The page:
Snap Traders Should Now Focus On Lock-Up Expiration

Snap Inc (NYSE: SNAP) made its highly anticipated IPO debut on Thursday. Whenever such a large tech company goes public, it’s an important milestone in the company’s history and an occasion to celebrate for insiders and investors.

But a stock’s first trading day also serves as a transition point. Once that first public trading session is over, investors should turn their attention to the next big date that looms over any large IPO: lock-up expiration.


Most IPOs have a lock-up period ranging anywhere from 90 to 180 days after the IPO date. During that time, insiders, majority shareholders, and anybody else who had access to the stock before it traded on a public exchange are restricted from selling their shares of the stock on the public market. The purpose of the lock-up period is to reassure new public investors that they will not be buying into the stock at the same time a flood of company insiders are dumping their shares en masse. Once the stock has a period of time to stabilize on the public market, the lock-up expiration allows insiders to begin cashing out of their holdings, if they want.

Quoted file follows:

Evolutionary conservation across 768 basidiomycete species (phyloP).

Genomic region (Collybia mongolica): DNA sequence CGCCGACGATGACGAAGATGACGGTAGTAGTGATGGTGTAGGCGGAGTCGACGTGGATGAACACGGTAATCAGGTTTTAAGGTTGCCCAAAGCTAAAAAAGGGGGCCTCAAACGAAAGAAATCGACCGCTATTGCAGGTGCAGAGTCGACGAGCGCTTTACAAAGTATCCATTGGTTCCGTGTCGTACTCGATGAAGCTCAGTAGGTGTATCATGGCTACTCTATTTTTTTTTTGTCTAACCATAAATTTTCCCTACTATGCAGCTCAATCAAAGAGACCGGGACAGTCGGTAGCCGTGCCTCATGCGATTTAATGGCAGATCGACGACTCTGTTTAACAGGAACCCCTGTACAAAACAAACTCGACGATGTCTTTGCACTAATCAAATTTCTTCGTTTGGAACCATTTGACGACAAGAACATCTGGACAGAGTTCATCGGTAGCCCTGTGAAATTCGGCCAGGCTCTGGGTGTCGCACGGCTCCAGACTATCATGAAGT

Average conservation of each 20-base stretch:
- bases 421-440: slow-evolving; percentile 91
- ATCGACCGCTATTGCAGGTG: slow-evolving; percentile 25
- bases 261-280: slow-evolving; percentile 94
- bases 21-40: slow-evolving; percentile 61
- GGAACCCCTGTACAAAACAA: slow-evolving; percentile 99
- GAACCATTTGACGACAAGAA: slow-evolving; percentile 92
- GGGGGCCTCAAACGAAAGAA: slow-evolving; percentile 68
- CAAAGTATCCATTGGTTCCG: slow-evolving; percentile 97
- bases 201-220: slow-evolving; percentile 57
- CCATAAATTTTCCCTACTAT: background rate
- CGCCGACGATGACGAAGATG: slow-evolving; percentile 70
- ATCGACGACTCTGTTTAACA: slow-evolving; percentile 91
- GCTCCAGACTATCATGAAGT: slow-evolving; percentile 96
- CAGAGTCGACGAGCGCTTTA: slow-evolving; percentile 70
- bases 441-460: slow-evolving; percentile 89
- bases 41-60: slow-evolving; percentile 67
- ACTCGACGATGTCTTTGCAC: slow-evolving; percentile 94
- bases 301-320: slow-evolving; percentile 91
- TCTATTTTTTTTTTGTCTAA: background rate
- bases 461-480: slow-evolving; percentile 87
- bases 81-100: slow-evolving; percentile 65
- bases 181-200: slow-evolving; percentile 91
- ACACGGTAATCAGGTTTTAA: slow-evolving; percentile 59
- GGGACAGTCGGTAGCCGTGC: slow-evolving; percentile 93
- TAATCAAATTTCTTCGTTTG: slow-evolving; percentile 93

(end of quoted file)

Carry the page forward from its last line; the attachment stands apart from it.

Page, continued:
The reason why IPO investors should be concerned about lock-up expiration is because stocks, like any other asset in a free market, are priced based on supply and demand. Once insider shares are no longer restricted, a stock’s float (public market supply) dramatically increases. Of course, this expiration only becomes an issue if insiders actually sell their shares, which they often do not. But the risk of insider dumping can be a bit higher at tech companies like Snap, where so many of the insiders are relatively young and may have a hard time resisting the temptation to become instant multi-millionaires.


Much like any other major market catalyst, lock-up expirations can be…

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